Photo: Garen M.
As the largest of the Ten Thousand Islands, Marco Island is known today for its beautiful beaches and its ample opportunities to enjoy life out on the water. While the picturesque island offers an enticing location for residents and visitors alike, it also maintains a rich and unique history.
Its roots can be traced all the way back to 500 AD. That’s when the Calusa people inhabited what we now call Marco Island, as well as much of the rest of Southwest Florida. It was Spanish explorers, however, that reportedly gave the island its name.
It’s thought that centuries ago, Juan Ponce de Leon made landfall on the south end of the island. When Spanish explorers arrived in the mid 1500s, they called the island “La Isla de San Marcos”, in tribute to Mark the Evangelist.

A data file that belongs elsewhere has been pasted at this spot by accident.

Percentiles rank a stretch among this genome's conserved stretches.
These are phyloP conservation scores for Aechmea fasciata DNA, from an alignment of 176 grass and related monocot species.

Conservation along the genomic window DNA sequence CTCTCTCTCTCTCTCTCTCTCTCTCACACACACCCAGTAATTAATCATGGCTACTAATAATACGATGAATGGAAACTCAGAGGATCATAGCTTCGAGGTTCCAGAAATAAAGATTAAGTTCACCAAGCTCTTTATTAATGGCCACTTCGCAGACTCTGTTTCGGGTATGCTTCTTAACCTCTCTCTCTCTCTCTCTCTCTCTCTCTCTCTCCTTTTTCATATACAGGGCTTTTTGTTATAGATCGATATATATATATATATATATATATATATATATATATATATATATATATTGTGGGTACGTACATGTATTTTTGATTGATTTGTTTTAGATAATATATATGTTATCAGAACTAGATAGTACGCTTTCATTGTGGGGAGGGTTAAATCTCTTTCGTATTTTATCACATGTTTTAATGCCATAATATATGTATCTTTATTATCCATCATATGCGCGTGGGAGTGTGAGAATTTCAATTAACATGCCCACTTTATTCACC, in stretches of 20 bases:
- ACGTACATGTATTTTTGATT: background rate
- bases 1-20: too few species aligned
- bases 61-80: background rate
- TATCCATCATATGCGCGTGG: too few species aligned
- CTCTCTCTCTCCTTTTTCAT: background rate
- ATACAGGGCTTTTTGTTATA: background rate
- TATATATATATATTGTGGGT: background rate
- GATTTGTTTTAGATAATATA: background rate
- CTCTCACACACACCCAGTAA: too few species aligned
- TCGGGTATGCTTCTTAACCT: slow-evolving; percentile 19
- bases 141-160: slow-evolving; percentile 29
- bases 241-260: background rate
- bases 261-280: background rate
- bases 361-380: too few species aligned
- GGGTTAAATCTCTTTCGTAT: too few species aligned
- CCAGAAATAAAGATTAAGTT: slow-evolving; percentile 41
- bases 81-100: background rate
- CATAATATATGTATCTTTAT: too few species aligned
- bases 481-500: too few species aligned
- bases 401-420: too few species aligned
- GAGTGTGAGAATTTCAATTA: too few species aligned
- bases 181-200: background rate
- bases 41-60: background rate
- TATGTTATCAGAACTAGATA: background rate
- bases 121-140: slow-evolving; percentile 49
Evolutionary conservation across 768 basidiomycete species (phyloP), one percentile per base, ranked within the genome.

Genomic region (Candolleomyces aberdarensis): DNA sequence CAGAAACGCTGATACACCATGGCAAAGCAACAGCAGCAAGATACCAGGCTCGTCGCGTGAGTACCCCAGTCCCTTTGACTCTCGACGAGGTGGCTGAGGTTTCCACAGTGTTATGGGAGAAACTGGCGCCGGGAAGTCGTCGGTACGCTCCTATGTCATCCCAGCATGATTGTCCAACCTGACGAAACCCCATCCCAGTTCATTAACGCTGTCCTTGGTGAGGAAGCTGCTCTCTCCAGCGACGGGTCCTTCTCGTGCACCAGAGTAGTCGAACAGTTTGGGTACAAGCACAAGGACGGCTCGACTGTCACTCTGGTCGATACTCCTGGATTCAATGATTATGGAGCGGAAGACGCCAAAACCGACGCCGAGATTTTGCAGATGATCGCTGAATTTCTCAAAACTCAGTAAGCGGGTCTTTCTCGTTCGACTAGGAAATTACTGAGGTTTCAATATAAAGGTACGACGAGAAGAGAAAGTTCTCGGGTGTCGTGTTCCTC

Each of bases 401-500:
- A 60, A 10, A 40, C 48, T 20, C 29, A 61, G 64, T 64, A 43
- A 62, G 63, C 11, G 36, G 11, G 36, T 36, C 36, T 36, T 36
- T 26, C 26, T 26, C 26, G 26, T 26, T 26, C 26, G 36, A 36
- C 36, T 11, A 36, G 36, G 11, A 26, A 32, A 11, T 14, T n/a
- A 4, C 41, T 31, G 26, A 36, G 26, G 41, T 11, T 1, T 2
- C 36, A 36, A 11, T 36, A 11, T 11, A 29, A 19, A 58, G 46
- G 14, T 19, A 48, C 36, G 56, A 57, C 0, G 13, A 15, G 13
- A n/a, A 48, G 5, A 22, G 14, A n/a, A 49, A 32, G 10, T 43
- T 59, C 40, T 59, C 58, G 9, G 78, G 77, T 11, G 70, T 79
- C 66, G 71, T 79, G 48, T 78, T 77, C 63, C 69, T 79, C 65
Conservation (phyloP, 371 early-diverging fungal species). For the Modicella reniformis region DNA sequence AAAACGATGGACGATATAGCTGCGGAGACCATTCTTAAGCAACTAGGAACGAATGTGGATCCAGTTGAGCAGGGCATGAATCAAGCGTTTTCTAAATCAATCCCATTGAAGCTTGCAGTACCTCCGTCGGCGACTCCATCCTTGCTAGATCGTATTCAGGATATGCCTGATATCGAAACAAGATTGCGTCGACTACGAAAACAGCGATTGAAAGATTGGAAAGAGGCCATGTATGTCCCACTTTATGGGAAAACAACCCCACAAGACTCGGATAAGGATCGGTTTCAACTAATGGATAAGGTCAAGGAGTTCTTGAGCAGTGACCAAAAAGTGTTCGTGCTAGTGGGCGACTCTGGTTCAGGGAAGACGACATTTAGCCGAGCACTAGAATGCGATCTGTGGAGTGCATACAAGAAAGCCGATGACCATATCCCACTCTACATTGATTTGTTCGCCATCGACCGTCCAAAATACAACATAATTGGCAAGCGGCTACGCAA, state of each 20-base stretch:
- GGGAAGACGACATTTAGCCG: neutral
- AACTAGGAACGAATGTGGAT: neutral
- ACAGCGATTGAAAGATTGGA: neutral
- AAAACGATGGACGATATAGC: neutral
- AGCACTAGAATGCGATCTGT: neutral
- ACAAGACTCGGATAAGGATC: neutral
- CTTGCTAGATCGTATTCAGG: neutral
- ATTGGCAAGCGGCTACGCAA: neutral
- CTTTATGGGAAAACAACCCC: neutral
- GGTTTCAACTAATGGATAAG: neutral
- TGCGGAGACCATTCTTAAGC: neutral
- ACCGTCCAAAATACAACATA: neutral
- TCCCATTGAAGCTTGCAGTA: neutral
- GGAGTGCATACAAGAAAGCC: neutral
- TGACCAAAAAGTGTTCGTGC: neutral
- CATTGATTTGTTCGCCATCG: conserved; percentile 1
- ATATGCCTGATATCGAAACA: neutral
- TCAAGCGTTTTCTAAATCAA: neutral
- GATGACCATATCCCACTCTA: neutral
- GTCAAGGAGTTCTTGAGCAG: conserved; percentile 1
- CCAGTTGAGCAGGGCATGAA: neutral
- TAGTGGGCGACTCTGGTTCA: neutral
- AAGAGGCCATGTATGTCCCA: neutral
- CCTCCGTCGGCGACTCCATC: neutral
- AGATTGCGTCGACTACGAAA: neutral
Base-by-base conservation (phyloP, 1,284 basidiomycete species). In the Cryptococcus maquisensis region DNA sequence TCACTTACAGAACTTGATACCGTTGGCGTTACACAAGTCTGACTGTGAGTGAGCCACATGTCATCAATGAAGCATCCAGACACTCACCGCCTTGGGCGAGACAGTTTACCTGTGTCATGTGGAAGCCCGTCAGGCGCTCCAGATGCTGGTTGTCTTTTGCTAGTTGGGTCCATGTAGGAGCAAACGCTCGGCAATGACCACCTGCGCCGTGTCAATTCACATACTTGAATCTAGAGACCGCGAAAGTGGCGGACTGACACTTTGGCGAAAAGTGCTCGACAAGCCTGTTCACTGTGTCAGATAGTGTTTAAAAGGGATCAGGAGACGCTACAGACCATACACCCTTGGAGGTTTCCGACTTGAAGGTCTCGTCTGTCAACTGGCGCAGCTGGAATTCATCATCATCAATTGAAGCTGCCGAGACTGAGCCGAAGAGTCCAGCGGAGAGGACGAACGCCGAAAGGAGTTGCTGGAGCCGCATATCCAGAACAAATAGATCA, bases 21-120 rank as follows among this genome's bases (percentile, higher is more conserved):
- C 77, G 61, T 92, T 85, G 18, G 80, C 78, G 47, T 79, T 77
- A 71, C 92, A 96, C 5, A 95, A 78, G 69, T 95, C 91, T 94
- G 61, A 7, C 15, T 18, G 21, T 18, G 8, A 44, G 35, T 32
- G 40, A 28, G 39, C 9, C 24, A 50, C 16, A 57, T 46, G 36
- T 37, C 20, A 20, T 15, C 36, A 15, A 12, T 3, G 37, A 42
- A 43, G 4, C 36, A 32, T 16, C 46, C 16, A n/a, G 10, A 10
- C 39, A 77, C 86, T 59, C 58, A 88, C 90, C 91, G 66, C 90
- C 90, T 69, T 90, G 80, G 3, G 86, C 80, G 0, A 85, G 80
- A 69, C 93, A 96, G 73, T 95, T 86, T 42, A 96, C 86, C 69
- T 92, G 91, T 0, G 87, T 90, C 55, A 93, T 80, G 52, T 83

Flash forward to the late 1800s, and a number of significant artifacts dating back to the days of the Calusa people were discovered on the island. It’s said the most notable discovery at the time was a wooden “Key Marco Cat”.
It’s now on display at the Smithsonian, although some other artifacts dating back to around the same time period can now be seen at the Marco Island Historical Society. Early development began around the time a man named William Thomas Collier founded the Village of Marco.
His son soon opened a hotel, which we know now as the Olde Marco Inn. It’s still open to visitors on the north side of the island.
The inn is considered one of Southwest Florida’s oldest buildings and sits on former Calusa Indian grounds. The hotel happens to sit very close to the spot where the Key Marco Cat and other significant Calusa artifacts were discovered.
The 1960s ushered in tourism, with the SS Jolley Bridge creating easier access for people to reach Marco Island from nearby Naples. These days, the island generally welcomes around six million visitors per year.